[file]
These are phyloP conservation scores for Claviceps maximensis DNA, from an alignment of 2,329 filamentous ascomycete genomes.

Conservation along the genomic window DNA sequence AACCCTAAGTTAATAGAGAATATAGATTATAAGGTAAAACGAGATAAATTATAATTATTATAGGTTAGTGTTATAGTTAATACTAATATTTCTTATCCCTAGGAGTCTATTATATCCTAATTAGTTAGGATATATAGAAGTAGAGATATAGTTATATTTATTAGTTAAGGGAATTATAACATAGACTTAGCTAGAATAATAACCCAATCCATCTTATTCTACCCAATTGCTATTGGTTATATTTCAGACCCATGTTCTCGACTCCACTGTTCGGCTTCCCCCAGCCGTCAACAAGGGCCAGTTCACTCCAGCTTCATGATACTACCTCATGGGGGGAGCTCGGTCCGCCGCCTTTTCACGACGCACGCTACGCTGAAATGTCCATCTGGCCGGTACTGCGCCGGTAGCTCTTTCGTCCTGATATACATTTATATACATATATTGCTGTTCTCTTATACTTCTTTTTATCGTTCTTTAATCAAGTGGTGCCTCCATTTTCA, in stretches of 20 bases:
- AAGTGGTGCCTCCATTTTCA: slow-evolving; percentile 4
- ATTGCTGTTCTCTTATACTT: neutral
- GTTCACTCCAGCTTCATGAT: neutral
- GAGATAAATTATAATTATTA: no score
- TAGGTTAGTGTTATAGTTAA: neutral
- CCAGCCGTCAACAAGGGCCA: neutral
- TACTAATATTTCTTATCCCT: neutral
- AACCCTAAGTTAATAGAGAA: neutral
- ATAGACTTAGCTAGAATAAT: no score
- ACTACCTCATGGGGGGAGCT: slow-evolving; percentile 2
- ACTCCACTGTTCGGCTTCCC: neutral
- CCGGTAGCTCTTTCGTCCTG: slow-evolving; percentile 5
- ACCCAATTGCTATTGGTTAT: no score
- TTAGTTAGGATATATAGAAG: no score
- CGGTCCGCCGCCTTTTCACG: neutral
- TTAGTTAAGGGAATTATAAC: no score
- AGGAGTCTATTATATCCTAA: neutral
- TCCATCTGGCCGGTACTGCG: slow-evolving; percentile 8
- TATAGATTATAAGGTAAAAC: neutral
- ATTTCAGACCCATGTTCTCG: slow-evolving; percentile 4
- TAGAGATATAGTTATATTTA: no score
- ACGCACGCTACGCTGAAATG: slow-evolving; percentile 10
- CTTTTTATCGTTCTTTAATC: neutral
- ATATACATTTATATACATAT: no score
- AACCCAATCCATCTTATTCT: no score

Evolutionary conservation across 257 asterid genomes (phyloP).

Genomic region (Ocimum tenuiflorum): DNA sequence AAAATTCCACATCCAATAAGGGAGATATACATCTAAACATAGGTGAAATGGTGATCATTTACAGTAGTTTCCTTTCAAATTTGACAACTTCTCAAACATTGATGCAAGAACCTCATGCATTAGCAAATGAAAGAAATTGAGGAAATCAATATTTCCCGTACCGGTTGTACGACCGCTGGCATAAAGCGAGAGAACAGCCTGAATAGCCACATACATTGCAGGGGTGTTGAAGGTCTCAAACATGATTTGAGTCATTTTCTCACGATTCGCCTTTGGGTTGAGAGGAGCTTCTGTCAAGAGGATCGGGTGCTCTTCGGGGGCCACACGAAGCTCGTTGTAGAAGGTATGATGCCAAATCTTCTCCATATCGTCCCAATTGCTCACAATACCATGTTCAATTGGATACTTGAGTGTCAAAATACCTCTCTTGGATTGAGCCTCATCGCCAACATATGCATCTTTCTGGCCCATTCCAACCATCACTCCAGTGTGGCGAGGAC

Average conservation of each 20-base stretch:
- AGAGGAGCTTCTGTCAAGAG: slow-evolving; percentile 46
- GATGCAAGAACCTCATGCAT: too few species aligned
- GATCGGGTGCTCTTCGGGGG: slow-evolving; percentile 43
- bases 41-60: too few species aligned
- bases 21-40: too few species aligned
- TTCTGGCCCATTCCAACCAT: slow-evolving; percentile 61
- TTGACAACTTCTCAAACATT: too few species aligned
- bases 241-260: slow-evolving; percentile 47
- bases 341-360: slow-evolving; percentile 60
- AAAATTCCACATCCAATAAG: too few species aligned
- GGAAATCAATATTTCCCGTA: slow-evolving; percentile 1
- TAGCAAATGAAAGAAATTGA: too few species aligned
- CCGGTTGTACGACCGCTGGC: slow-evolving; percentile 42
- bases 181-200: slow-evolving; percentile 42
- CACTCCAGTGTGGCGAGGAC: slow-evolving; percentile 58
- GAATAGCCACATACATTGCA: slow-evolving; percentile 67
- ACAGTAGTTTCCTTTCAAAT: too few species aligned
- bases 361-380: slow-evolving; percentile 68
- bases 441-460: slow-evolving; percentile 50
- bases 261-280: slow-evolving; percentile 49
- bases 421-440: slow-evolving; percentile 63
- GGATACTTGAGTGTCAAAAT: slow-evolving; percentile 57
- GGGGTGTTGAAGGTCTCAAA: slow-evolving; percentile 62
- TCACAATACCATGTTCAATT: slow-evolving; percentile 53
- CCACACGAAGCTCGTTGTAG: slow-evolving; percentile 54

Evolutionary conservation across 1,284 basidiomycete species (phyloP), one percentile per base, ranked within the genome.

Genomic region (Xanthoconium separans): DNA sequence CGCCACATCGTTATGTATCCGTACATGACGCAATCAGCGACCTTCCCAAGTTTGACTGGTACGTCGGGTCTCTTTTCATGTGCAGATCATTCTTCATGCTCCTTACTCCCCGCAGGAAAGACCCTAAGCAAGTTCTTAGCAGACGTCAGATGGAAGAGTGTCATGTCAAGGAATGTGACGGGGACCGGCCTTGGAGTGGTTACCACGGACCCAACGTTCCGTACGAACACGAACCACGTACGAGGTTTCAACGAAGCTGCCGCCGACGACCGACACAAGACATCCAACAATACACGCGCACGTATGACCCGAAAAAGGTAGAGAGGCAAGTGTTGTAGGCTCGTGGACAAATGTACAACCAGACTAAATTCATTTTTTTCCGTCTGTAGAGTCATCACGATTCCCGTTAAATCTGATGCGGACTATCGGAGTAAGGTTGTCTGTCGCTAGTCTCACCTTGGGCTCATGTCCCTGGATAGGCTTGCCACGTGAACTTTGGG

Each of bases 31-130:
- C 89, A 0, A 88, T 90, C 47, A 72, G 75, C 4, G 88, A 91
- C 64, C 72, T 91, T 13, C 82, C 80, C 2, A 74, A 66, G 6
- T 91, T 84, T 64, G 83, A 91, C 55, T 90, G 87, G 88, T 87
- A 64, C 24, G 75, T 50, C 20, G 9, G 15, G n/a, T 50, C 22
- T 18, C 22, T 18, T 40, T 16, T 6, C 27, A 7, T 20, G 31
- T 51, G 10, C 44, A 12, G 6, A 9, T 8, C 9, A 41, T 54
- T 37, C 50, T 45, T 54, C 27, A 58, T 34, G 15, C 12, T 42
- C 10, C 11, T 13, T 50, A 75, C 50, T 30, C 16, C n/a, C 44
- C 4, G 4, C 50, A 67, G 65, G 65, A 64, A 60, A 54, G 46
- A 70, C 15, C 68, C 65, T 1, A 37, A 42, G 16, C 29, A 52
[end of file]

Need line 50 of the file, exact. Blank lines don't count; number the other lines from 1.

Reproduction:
- bases 261-280: slow-evolving; percentile 49